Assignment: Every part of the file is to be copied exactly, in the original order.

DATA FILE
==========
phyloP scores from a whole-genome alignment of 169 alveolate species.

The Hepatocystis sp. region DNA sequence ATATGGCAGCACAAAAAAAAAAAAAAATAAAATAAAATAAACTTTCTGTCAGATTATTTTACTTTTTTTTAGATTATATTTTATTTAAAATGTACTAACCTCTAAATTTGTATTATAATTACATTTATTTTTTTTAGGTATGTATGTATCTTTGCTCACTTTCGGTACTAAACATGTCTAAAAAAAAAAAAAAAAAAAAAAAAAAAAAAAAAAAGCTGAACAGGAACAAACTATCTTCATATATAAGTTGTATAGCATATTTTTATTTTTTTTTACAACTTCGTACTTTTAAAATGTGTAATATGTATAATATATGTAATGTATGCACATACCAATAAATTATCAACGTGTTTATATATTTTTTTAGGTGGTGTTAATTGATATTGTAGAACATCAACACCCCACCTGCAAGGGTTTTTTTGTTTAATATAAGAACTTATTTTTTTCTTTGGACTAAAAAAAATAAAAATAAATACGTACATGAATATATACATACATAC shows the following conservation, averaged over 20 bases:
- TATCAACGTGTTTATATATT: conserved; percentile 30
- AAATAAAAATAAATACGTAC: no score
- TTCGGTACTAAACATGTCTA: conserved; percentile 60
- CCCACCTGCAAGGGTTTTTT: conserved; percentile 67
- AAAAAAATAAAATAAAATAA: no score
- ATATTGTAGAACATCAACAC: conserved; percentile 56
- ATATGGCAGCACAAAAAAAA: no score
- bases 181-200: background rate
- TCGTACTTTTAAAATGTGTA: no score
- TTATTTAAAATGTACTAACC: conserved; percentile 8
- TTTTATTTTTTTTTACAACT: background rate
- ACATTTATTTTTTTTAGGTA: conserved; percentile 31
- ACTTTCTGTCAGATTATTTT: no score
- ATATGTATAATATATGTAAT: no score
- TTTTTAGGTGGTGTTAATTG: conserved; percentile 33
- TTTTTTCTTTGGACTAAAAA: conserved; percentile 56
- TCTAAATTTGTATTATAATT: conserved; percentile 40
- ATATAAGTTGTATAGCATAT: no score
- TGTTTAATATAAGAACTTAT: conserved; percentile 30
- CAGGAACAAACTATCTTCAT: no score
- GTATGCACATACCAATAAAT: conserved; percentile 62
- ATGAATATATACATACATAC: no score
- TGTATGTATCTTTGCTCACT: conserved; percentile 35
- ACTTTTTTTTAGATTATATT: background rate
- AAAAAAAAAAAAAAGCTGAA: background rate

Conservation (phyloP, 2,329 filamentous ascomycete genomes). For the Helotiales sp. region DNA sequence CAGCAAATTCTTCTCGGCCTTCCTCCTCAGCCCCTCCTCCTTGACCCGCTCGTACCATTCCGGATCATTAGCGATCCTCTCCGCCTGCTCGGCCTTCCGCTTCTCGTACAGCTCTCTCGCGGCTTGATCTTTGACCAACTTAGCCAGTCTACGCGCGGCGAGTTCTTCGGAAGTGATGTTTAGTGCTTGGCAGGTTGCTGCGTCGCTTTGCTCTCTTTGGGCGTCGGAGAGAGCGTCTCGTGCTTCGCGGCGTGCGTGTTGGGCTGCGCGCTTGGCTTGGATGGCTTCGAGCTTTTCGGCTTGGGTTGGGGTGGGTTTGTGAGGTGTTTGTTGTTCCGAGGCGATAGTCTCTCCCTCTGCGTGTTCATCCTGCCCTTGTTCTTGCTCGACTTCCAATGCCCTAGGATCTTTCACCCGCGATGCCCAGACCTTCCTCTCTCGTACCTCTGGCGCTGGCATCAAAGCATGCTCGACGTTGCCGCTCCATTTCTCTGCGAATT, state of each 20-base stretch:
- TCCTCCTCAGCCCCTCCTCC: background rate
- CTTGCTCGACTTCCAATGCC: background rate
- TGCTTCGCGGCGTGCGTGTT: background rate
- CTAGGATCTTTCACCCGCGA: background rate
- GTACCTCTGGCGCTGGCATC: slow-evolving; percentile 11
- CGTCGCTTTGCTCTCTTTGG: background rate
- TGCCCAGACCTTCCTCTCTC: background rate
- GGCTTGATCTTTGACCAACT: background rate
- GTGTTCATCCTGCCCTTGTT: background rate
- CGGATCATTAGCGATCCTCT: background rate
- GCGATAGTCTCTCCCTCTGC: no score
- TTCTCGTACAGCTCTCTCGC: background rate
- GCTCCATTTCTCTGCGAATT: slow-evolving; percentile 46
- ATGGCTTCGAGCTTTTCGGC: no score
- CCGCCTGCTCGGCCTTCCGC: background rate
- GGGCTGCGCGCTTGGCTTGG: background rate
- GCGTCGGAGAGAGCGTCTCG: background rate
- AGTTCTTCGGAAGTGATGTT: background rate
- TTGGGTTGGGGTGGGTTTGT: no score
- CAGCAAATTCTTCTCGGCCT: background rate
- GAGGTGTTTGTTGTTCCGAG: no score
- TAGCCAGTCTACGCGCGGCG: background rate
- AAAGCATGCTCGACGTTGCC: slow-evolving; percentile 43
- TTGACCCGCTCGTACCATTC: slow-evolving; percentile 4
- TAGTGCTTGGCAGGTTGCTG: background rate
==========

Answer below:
phyloP scores from a whole-genome alignment of 169 alveolate species.

The Hepatocystis sp. region DNA sequence ATATGGCAGCACAAAAAAAAAAAAAAATAAAATAAAATAAACTTTCTGTCAGATTATTTTACTTTTTTTTAGATTATATTTTATTTAAAATGTACTAACCTCTAAATTTGTATTATAATTACATTTATTTTTTTTAGGTATGTATGTATCTTTGCTCACTTTCGGTACTAAACATGTCTAAAAAAAAAAAAAAAAAAAAAAAAAAAAAAAAAAAGCTGAACAGGAACAAACTATCTTCATATATAAGTTGTATAGCATATTTTTATTTTTTTTTACAACTTCGTACTTTTAAAATGTGTAATATGTATAATATATGTAATGTATGCACATACCAATAAATTATCAACGTGTTTATATATTTTTTTAGGTGGTGTTAATTGATATTGTAGAACATCAACACCCCACCTGCAAGGGTTTTTTTGTTTAATATAAGAACTTATTTTTTTCTTTGGACTAAAAAAAATAAAAATAAATACGTACATGAATATATACATACATAC shows the following conservation, averaged over 20 bases:
- TATCAACGTGTTTATATATT: conserved; percentile 30
- AAATAAAAATAAATACGTAC: no score
- TTCGGTACTAAACATGTCTA: conserved; percentile 60
- CCCACCTGCAAGGGTTTTTT: conserved; percentile 67
- AAAAAAATAAAATAAAATAA: no score
- ATATTGTAGAACATCAACAC: conserved; percentile 56
- ATATGGCAGCACAAAAAAAA: no score
- bases 181-200: background rate
- TCGTACTTTTAAAATGTGTA: no score
- TTATTTAAAATGTACTAACC: conserved; percentile 8
- TTTTATTTTTTTTTACAACT: background rate
- ACATTTATTTTTTTTAGGTA: conserved; percentile 31
- ACTTTCTGTCAGATTATTTT: no score
- ATATGTATAATATATGTAAT: no score
- TTTTTAGGTGGTGTTAATTG: conserved; percentile 33
- TTTTTTCTTTGGACTAAAAA: conserved; percentile 56
- TCTAAATTTGTATTATAATT: conserved; percentile 40
- ATATAAGTTGTATAGCATAT: no score
- TGTTTAATATAAGAACTTAT: conserved; percentile 30
- CAGGAACAAACTATCTTCAT: no score
- GTATGCACATACCAATAAAT: conserved; percentile 62
- ATGAATATATACATACATAC: no score
- TGTATGTATCTTTGCTCACT: conserved; percentile 35
- ACTTTTTTTTAGATTATATT: background rate
- AAAAAAAAAAAAAAGCTGAA: background rate

Conservation (phyloP, 2,329 filamentous ascomycete genomes). For the Helotiales sp. region DNA sequence CAGCAAATTCTTCTCGGCCTTCCTCCTCAGCCCCTCCTCCTTGACCCGCTCGTACCATTCCGGATCATTAGCGATCCTCTCCGCCTGCTCGGCCTTCCGCTTCTCGTACAGCTCTCTCGCGGCTTGATCTTTGACCAACTTAGCCAGTCTACGCGCGGCGAGTTCTTCGGAAGTGATGTTTAGTGCTTGGCAGGTTGCTGCGTCGCTTTGCTCTCTTTGGGCGTCGGAGAGAGCGTCTCGTGCTTCGCGGCGTGCGTGTTGGGCTGCGCGCTTGGCTTGGATGGCTTCGAGCTTTTCGGCTTGGGTTGGGGTGGGTTTGTGAGGTGTTTGTTGTTCCGAGGCGATAGTCTCTCCCTCTGCGTGTTCATCCTGCCCTTGTTCTTGCTCGACTTCCAATGCCCTAGGATCTTTCACCCGCGATGCCCAGACCTTCCTCTCTCGTACCTCTGGCGCTGGCATCAAAGCATGCTCGACGTTGCCGCTCCATTTCTCTGCGAATT, state of each 20-base stretch:
- TCCTCCTCAGCCCCTCCTCC: background rate
- CTTGCTCGACTTCCAATGCC: background rate
- TGCTTCGCGGCGTGCGTGTT: background rate
- CTAGGATCTTTCACCCGCGA: background rate
- GTACCTCTGGCGCTGGCATC: slow-evolving; percentile 11
- CGTCGCTTTGCTCTCTTTGG: background rate
- TGCCCAGACCTTCCTCTCTC: background rate
- GGCTTGATCTTTGACCAACT: background rate
- GTGTTCATCCTGCCCTTGTT: background rate
- CGGATCATTAGCGATCCTCT: background rate
- GCGATAGTCTCTCCCTCTGC: no score
- TTCTCGTACAGCTCTCTCGC: background rate
- GCTCCATTTCTCTGCGAATT: slow-evolving; percentile 46
- ATGGCTTCGAGCTTTTCGGC: no score
- CCGCCTGCTCGGCCTTCCGC: background rate
- GGGCTGCGCGCTTGGCTTGG: background rate
- GCGTCGGAGAGAGCGTCTCG: background rate
- AGTTCTTCGGAAGTGATGTT: background rate
- TTGGGTTGGGGTGGGTTTGT: no score
- CAGCAAATTCTTCTCGGCCT: background rate
- GAGGTGTTTGTTGTTCCGAG: no score
- TAGCCAGTCTACGCGCGGCG: background rate
- AAAGCATGCTCGACGTTGCC: slow-evolving; percentile 43
- TTGACCCGCTCGTACCATTC: slow-evolving; percentile 4
- TAGTGCTTGGCAGGTTGCTG: background rate